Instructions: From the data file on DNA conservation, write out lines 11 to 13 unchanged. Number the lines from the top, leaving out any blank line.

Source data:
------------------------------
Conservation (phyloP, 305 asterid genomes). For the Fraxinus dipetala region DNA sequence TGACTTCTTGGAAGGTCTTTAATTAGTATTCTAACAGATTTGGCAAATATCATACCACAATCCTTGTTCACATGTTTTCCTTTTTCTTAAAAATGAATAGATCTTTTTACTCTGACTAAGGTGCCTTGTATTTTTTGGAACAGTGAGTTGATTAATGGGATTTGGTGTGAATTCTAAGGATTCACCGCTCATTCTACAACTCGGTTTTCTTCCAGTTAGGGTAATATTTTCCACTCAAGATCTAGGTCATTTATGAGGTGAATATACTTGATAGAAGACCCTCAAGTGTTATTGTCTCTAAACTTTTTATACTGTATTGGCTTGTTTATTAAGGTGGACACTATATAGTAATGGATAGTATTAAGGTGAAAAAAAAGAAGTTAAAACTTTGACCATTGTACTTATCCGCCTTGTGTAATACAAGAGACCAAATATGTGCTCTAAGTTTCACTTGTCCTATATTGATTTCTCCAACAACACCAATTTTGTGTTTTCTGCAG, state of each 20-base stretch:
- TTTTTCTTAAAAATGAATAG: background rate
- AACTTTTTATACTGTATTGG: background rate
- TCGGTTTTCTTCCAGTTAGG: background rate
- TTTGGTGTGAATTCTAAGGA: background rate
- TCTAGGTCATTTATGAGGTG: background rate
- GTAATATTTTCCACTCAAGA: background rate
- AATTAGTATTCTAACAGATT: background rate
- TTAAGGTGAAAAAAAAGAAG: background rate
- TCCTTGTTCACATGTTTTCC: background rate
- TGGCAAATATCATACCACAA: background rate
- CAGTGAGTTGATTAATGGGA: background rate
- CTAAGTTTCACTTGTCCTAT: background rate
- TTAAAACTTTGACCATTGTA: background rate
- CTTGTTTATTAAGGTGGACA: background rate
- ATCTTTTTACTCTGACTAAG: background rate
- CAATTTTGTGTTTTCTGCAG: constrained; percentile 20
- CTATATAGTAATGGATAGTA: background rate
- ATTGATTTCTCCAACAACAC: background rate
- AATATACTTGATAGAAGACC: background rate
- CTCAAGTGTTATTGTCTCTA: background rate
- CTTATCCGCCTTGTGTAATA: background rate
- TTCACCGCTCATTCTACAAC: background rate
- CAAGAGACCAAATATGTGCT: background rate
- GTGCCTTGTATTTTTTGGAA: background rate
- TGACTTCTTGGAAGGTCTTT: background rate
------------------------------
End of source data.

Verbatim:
- TGGCAAATATCATACCACAA: background rate
- CAGTGAGTTGATTAATGGGA: background rate
- CTAAGTTTCACTTGTCCTAT: background rate